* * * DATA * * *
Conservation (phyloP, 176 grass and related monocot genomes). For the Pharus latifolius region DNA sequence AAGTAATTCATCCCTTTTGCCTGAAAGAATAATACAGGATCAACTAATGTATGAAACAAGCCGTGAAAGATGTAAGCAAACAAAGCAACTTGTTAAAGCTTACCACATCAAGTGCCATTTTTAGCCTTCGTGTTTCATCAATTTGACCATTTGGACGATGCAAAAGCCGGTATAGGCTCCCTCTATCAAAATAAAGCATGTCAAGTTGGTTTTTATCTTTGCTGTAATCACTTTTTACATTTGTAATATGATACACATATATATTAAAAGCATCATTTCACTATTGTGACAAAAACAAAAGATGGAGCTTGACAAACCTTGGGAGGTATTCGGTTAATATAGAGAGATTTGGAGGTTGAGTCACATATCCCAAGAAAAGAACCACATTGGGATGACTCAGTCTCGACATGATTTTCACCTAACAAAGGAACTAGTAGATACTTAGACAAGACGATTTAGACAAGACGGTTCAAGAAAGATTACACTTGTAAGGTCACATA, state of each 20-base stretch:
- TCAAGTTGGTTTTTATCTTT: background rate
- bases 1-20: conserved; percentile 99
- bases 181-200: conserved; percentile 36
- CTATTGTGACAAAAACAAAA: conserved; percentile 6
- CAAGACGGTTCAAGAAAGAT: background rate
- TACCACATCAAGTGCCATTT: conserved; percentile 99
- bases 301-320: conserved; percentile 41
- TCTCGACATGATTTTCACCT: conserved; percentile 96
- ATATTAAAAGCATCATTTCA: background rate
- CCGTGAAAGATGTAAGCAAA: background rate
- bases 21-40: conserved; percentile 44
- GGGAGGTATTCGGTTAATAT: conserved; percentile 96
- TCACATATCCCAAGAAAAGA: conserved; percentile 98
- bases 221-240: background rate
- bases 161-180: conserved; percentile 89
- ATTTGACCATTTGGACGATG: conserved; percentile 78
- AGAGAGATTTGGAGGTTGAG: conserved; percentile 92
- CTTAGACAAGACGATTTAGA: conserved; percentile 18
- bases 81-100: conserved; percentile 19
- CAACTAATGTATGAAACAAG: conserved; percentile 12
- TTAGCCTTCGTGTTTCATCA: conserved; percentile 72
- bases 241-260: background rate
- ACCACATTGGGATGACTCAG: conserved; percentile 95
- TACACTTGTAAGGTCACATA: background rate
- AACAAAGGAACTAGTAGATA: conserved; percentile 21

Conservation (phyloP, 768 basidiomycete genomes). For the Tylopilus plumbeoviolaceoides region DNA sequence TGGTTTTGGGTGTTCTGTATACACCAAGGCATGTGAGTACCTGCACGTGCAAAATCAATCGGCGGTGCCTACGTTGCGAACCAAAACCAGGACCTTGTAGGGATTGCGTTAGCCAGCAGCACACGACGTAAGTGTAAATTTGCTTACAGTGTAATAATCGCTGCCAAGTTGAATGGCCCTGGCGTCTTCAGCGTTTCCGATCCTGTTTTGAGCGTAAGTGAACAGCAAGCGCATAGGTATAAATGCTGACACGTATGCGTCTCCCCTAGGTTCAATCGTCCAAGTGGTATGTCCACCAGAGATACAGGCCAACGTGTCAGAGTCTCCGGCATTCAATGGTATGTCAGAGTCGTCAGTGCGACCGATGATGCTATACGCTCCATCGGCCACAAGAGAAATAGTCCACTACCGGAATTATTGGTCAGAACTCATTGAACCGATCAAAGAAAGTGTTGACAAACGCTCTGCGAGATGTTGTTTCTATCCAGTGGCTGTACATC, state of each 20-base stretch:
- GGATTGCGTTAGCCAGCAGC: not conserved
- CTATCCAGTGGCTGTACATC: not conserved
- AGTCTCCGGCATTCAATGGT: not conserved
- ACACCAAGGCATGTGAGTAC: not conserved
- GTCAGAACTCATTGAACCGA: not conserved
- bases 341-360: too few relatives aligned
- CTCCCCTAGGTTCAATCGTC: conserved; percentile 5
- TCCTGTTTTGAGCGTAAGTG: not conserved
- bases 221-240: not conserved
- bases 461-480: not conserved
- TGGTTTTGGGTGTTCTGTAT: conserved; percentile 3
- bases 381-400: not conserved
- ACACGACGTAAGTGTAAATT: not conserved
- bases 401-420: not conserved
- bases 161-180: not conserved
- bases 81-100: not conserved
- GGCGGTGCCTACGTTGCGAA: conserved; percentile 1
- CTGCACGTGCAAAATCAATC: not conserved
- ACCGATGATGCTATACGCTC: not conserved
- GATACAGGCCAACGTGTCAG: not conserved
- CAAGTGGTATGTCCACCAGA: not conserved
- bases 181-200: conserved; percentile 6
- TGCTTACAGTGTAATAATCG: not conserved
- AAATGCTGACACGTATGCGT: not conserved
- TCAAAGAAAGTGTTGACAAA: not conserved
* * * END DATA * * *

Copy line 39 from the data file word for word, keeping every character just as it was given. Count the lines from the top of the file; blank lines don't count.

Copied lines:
- bases 381-400: not conserved